Like any fans, we at Blastr love talking about the stuff we love ... and, like any fans, we sometimes disagree. With that in mind, we bring you the Blastr Debate Club, in which we attempt to tackle some of the big questions in the worlds of fantasy, sci-fi and horror.
This time, Trent and Krystal tackle the hit zombie apocalypse drama The Walking Dead, and whether its quality is suffering four and a half seasons in. See what our writers had to say, and then sound off with your own thoughts in the comments!
Trent: The short answer? No. It's not running out of steam. Aside from the fact that ratings have never been higher, the zombie-killing series is in the midst of a major transformation — and it's a good one. This season finds the show leaving behind the place it has called home for two years and sending the survivors back on the road for the first time since season one. It's gutsy to throw out the status quo, but this season has provided a much-needed spark.
The Walking Dead thrives on weaving new characters in and writing old characters out on an almost weekly basis, and the cast is in the midst of another major shakeup. As previous transitions have shown, that can be an awkward process, but it also gives us new blood to keep the narrative fresh.
Krystal: Trent, The Walking Dead is suffering from an identity crisis. It's gone from a heart-stopping drama to a disoriented mess. The constant change in showrunners has become evident thanks to its uneven execution. The first half of season four planted seeds of greatness, but it was undercut by the unfulfilling return of the Governor. There's also the introduction of flat characters we have no connection to, yet the dialogue tells us we should. The writing and performances don't lend themselves to that. It's like Nikki and Paulo on Lost all over again.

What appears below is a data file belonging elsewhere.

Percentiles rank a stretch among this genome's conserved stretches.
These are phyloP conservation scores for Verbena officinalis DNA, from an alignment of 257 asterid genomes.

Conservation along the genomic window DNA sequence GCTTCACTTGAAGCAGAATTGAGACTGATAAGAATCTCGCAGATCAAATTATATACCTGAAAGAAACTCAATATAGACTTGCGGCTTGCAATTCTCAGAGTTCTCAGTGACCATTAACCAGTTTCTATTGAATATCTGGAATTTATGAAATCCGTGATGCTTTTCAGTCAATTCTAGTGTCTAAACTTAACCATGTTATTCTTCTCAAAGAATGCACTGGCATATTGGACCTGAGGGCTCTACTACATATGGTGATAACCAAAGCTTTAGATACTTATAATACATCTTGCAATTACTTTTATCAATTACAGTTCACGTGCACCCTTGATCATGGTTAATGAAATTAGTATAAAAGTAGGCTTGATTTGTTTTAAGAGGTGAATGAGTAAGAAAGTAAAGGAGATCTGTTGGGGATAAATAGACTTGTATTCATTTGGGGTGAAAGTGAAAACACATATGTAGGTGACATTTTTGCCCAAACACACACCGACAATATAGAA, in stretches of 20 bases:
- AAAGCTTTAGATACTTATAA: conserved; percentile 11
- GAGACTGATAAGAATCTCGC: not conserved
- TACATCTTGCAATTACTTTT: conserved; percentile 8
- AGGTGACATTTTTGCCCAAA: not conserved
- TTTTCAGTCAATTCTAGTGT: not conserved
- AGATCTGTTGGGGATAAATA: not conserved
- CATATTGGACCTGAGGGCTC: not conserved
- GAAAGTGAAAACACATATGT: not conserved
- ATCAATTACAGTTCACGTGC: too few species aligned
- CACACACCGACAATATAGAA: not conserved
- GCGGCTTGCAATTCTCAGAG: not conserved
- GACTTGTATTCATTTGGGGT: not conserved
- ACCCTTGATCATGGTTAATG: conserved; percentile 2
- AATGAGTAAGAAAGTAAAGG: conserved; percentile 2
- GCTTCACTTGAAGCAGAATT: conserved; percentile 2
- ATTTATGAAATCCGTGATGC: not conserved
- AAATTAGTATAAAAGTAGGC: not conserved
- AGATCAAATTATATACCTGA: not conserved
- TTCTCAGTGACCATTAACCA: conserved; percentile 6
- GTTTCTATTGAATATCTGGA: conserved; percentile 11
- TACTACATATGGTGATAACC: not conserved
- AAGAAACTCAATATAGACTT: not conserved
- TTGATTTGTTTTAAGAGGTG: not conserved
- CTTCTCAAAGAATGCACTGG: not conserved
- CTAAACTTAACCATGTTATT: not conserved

Coming off season three's Woodbury saga, the writers had an opportunity to correct some problems. Yet, instead of finding a balance, they're constantly going to extremes. Is the show still a hit? Absolutely. But there is such a thing as being commercially successful and creatively bankrupt.
Krystal: This season's new format is bringing attention to the show's greatest flaw: pacing. It's been an issue since season two and has gotten worse with time. Now that the survivors are separated, we can go weeks without seeing a character. Their story's put on hold and we're forced to watch someone else's that might not be as compelling. It ruins the momentum.
Trent: I agree that the pace has definitely changed this season, but unlike with the wheel-spinning search for Sophia a few years ago, the writers have actually figured out how to take their time while keeping the story compelling now. By separating the cast, they've managed to give each character more growth in a few weeks than they've gotten in a few years prior. It's a storytelling tool that I think is really working well.
Krystal: They can use the separation to their advantage, but it can still backfire. Daryl is one of my favorite characters, but when they paired him with Beth, he almost became fast-forward material. We've seen some improvement, but their early work was unbearable. In the Maggie/Bob/Sasha scenario, Maggie has come across as irrational and narrow-minded. Right now she's all about finding Glenn, but what about her sister? Is Glenn her only reason for living? That type of selfishness doesn't endear me to the character, or her plight.
Trent: Bob is the perfect example of how the separation has been a success: It took a barely utilized character and actually managed to spend enough time on him to make him a compelling cast member.